China implements a socialist market economy. Its connotations will be continuously enriched as the country develops and new dynamic mechanisms and balances are formed. In my view, it’s normal that there are ups and downs, as well as adjustments, in the processes of market economy exploration. But it has clear directions and boundaries. China is a socialist country and is people-centered. This fact is unshakable.
Capitalists must have a high understanding of this and consciously become a force to maintain the foundations of this country. They should contribute to the construction of socialism with Chinese characteristics.
Meanwhile, China has made a choice to utilize a market economy in its reforms and opening-up policies. This has played a decisive role in China’s rapid development over the past four decades. The market economy has its own inherent laws. More and more national competitiveness needs to be created under the framework of market economy, during which the role of various enterprises including private ones, cannot be underestimated. Many private entrepreneurs can stand out in this grand endeavor. Capitalists have constantly adapted to the Chinese system, snowballing to promote China’s progress through the methods of market economy.
China needs to continue to actively and constructively achieve overall planning and balance, and consolidate the country’s truly people-focused values. Any adjustments should be made in an orderly manner under the leadership of the Party and the government. Forces at the forefront should always have the sense of self-restraint, and keep themselves in line with the overall requirements and objectives of the socialist market economy — so as not to go too far.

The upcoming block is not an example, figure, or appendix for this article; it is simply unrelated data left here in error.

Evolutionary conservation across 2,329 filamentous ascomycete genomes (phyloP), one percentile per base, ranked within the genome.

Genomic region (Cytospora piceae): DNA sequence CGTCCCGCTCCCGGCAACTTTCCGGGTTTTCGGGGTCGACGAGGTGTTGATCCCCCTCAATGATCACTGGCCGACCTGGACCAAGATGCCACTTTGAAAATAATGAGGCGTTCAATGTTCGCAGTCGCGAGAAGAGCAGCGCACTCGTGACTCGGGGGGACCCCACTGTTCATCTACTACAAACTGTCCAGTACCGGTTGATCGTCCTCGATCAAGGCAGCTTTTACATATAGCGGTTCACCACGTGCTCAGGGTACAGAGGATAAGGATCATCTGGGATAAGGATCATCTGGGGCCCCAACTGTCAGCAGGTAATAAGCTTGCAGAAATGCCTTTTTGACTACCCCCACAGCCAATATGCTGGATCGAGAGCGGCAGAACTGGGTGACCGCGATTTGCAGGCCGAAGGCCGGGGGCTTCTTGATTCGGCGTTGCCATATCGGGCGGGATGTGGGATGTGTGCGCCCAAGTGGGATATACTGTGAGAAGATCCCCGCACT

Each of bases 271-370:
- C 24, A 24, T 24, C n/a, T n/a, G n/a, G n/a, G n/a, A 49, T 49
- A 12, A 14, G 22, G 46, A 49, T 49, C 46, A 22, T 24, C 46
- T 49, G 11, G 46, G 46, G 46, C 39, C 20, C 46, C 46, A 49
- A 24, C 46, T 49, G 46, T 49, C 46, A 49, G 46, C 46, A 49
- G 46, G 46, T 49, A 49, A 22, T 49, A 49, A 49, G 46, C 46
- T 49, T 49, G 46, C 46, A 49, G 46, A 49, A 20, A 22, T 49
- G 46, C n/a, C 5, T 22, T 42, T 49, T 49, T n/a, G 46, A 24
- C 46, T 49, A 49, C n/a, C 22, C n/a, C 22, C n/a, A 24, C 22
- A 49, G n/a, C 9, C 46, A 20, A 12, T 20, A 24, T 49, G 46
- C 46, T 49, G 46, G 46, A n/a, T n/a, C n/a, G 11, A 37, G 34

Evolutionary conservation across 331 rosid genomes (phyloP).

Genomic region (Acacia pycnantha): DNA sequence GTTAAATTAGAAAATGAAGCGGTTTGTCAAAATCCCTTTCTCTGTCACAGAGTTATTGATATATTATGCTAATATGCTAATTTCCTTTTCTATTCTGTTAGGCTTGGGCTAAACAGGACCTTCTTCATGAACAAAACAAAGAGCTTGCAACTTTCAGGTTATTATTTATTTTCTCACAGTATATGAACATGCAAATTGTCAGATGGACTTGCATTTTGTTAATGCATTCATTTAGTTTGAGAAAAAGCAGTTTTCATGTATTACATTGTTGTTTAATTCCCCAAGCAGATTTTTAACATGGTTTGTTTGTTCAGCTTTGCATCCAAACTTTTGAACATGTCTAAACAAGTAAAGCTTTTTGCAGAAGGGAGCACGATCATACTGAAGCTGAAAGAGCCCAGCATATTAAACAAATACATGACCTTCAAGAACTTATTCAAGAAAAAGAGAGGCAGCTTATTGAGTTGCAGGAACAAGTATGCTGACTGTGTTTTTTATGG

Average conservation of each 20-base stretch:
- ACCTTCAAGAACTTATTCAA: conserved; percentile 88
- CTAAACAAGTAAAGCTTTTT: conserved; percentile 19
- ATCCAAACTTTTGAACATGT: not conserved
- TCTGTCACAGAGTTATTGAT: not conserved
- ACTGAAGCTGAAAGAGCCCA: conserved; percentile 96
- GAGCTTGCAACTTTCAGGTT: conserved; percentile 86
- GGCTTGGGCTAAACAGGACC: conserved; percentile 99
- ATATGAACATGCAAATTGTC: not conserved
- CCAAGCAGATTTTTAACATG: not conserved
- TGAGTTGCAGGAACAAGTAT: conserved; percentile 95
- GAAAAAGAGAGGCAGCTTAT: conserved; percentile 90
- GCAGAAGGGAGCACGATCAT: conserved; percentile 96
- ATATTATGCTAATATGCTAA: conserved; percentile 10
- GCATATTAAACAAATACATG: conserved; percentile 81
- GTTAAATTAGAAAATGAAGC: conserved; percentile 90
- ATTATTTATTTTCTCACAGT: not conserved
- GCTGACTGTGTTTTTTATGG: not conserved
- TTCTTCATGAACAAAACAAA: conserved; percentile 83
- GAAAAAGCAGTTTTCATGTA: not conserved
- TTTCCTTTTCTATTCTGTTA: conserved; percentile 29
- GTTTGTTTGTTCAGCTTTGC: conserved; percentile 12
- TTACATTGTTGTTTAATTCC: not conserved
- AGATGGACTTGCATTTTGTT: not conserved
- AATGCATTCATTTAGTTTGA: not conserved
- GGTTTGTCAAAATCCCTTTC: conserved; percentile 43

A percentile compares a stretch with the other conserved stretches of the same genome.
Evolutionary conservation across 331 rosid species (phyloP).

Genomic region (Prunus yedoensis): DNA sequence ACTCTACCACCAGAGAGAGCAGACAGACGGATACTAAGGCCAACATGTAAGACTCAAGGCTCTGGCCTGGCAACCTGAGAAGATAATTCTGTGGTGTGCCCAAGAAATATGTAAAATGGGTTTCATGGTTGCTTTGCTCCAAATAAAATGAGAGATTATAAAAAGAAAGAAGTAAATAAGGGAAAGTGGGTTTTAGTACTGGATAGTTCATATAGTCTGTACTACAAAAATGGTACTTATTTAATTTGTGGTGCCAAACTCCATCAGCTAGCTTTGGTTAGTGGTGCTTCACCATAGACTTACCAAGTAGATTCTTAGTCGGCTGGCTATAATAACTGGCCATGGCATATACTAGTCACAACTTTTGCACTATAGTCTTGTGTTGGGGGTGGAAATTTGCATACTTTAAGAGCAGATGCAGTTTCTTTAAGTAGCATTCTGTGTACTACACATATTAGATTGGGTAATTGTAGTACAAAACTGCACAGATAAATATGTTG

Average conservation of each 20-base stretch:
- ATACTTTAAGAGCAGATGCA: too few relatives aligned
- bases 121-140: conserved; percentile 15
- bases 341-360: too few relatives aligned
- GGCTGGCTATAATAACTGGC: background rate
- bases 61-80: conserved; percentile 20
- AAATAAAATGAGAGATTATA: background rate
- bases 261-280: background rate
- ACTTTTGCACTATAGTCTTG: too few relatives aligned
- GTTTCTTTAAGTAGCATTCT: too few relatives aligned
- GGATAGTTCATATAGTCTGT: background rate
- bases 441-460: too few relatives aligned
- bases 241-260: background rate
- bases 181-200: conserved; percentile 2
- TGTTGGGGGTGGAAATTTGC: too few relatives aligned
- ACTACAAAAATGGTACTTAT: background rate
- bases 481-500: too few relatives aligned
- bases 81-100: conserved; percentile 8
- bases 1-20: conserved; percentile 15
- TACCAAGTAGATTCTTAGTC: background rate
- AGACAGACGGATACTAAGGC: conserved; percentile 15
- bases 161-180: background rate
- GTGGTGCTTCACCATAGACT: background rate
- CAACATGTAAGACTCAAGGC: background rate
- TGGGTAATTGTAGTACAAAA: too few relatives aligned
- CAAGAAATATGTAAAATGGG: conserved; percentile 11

We should not only preserve the legal and political nature of Chinese society, but also constantly promote the surge of competitiveness from within.
This aims to ensure that China’s market economy will not only become the most humane and can benefit all, but also the most efficient. It should make the market economy invincible for a long time in the competition with other countries. Such a balance is where China’s national interest lies.
A deviation from this national interest and balance will foster an unsustainable state in the long run. I have lived both under the system and in the market. At this same time, I have been observing and feeling the weaving of Chinese and foreign threads. I have also witnessed the frictions of both interests.
All these experiences might give me broader perspective and a longer term horizon about what the national interest is all about. These words are all from my heart, but of course, they can only represent myself.
The author is editor-in-chief of the Global Times.